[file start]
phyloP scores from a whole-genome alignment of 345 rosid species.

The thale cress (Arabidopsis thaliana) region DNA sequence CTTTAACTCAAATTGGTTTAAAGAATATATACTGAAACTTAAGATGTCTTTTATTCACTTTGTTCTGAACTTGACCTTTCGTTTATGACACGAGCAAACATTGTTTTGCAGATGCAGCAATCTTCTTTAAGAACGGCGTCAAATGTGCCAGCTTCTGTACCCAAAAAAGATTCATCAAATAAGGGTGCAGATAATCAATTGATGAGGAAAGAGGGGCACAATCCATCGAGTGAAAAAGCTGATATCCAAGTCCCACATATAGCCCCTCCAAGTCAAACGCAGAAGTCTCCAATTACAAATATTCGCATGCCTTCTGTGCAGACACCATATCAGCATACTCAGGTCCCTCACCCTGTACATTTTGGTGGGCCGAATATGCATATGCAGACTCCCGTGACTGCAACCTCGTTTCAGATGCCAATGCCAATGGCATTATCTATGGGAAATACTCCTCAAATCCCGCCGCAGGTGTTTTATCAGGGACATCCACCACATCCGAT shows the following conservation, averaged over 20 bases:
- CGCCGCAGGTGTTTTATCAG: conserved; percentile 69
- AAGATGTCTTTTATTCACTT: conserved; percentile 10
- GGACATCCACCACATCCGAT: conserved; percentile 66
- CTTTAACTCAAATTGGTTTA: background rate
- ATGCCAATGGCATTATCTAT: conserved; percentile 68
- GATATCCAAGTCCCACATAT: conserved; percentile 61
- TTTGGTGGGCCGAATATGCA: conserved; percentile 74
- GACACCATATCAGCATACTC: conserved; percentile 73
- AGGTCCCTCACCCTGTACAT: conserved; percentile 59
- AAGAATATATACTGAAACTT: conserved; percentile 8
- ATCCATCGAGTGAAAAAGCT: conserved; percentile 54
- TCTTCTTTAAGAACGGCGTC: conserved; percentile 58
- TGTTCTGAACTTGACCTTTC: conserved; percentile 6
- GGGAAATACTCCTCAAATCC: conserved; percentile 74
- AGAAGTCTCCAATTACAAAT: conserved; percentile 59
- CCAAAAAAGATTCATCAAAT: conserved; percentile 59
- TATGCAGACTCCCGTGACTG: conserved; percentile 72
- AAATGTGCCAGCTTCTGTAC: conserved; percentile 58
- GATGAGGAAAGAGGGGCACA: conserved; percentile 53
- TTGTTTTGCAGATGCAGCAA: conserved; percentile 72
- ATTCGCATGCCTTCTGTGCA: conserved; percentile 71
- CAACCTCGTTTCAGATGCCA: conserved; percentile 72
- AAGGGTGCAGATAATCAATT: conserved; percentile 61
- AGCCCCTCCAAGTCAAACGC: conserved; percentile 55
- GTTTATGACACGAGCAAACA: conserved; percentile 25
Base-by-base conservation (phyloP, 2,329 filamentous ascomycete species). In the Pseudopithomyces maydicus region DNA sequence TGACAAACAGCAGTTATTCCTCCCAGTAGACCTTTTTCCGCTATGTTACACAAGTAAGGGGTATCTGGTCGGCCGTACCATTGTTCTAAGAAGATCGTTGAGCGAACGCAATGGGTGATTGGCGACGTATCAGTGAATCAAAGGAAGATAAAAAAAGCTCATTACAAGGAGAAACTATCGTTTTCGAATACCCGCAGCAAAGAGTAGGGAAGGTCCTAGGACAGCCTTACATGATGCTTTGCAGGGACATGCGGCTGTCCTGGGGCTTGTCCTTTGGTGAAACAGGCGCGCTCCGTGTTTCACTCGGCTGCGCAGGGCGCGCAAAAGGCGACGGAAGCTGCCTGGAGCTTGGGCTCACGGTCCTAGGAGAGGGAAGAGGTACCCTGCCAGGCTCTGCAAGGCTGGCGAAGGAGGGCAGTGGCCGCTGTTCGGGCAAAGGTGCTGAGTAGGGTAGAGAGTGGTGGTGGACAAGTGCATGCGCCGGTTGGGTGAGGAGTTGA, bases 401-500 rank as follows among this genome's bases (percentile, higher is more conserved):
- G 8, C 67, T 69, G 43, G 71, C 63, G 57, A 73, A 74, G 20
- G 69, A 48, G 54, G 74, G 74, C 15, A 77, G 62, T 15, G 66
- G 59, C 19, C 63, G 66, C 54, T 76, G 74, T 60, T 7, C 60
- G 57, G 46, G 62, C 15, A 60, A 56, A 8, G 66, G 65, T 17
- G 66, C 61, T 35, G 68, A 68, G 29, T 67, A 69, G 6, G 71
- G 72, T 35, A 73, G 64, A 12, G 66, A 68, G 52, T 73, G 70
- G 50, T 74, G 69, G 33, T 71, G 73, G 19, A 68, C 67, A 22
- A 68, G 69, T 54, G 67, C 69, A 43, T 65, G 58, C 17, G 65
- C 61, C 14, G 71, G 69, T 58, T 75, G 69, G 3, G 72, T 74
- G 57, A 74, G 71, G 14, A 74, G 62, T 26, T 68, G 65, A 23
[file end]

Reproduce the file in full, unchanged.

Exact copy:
phyloP scores from a whole-genome alignment of 345 rosid species.

The thale cress (Arabidopsis thaliana) region DNA sequence CTTTAACTCAAATTGGTTTAAAGAATATATACTGAAACTTAAGATGTCTTTTATTCACTTTGTTCTGAACTTGACCTTTCGTTTATGACACGAGCAAACATTGTTTTGCAGATGCAGCAATCTTCTTTAAGAACGGCGTCAAATGTGCCAGCTTCTGTACCCAAAAAAGATTCATCAAATAAGGGTGCAGATAATCAATTGATGAGGAAAGAGGGGCACAATCCATCGAGTGAAAAAGCTGATATCCAAGTCCCACATATAGCCCCTCCAAGTCAAACGCAGAAGTCTCCAATTACAAATATTCGCATGCCTTCTGTGCAGACACCATATCAGCATACTCAGGTCCCTCACCCTGTACATTTTGGTGGGCCGAATATGCATATGCAGACTCCCGTGACTGCAACCTCGTTTCAGATGCCAATGCCAATGGCATTATCTATGGGAAATACTCCTCAAATCCCGCCGCAGGTGTTTTATCAGGGACATCCACCACATCCGAT shows the following conservation, averaged over 20 bases:
- CGCCGCAGGTGTTTTATCAG: conserved; percentile 69
- AAGATGTCTTTTATTCACTT: conserved; percentile 10
- GGACATCCACCACATCCGAT: conserved; percentile 66
- CTTTAACTCAAATTGGTTTA: background rate
- ATGCCAATGGCATTATCTAT: conserved; percentile 68
- GATATCCAAGTCCCACATAT: conserved; percentile 61
- TTTGGTGGGCCGAATATGCA: conserved; percentile 74
- GACACCATATCAGCATACTC: conserved; percentile 73
- AGGTCCCTCACCCTGTACAT: conserved; percentile 59
- AAGAATATATACTGAAACTT: conserved; percentile 8
- ATCCATCGAGTGAAAAAGCT: conserved; percentile 54
- TCTTCTTTAAGAACGGCGTC: conserved; percentile 58
- TGTTCTGAACTTGACCTTTC: conserved; percentile 6
- GGGAAATACTCCTCAAATCC: conserved; percentile 74
- AGAAGTCTCCAATTACAAAT: conserved; percentile 59
- CCAAAAAAGATTCATCAAAT: conserved; percentile 59
- TATGCAGACTCCCGTGACTG: conserved; percentile 72
- AAATGTGCCAGCTTCTGTAC: conserved; percentile 58
- GATGAGGAAAGAGGGGCACA: conserved; percentile 53
- TTGTTTTGCAGATGCAGCAA: conserved; percentile 72
- ATTCGCATGCCTTCTGTGCA: conserved; percentile 71
- CAACCTCGTTTCAGATGCCA: conserved; percentile 72
- AAGGGTGCAGATAATCAATT: conserved; percentile 61
- AGCCCCTCCAAGTCAAACGC: conserved; percentile 55
- GTTTATGACACGAGCAAACA: conserved; percentile 25
Base-by-base conservation (phyloP, 2,329 filamentous ascomycete species). In the Pseudopithomyces maydicus region DNA sequence TGACAAACAGCAGTTATTCCTCCCAGTAGACCTTTTTCCGCTATGTTACACAAGTAAGGGGTATCTGGTCGGCCGTACCATTGTTCTAAGAAGATCGTTGAGCGAACGCAATGGGTGATTGGCGACGTATCAGTGAATCAAAGGAAGATAAAAAAAGCTCATTACAAGGAGAAACTATCGTTTTCGAATACCCGCAGCAAAGAGTAGGGAAGGTCCTAGGACAGCCTTACATGATGCTTTGCAGGGACATGCGGCTGTCCTGGGGCTTGTCCTTTGGTGAAACAGGCGCGCTCCGTGTTTCACTCGGCTGCGCAGGGCGCGCAAAAGGCGACGGAAGCTGCCTGGAGCTTGGGCTCACGGTCCTAGGAGAGGGAAGAGGTACCCTGCCAGGCTCTGCAAGGCTGGCGAAGGAGGGCAGTGGCCGCTGTTCGGGCAAAGGTGCTGAGTAGGGTAGAGAGTGGTGGTGGACAAGTGCATGCGCCGGTTGGGTGAGGAGTTGA, bases 401-500 rank as follows among this genome's bases (percentile, higher is more conserved):
- G 8, C 67, T 69, G 43, G 71, C 63, G 57, A 73, A 74, G 20
- G 69, A 48, G 54, G 74, G 74, C 15, A 77, G 62, T 15, G 66
- G 59, C 19, C 63, G 66, C 54, T 76, G 74, T 60, T 7, C 60
- G 57, G 46, G 62, C 15, A 60, A 56, A 8, G 66, G 65, T 17
- G 66, C 61, T 35, G 68, A 68, G 29, T 67, A 69, G 6, G 71
- G 72, T 35, A 73, G 64, A 12, G 66, A 68, G 52, T 73, G 70
- G 50, T 74, G 69, G 33, T 71, G 73, G 19, A 68, C 67, A 22
- A 68, G 69, T 54, G 67, C 69, A 43, T 65, G 58, C 17, G 65
- C 61, C 14, G 71, G 69, T 58, T 75, G 69, G 3, G 72, T 74
- G 57, A 74, G 71, G 14, A 74, G 62, T 26, T 68, G 65, A 23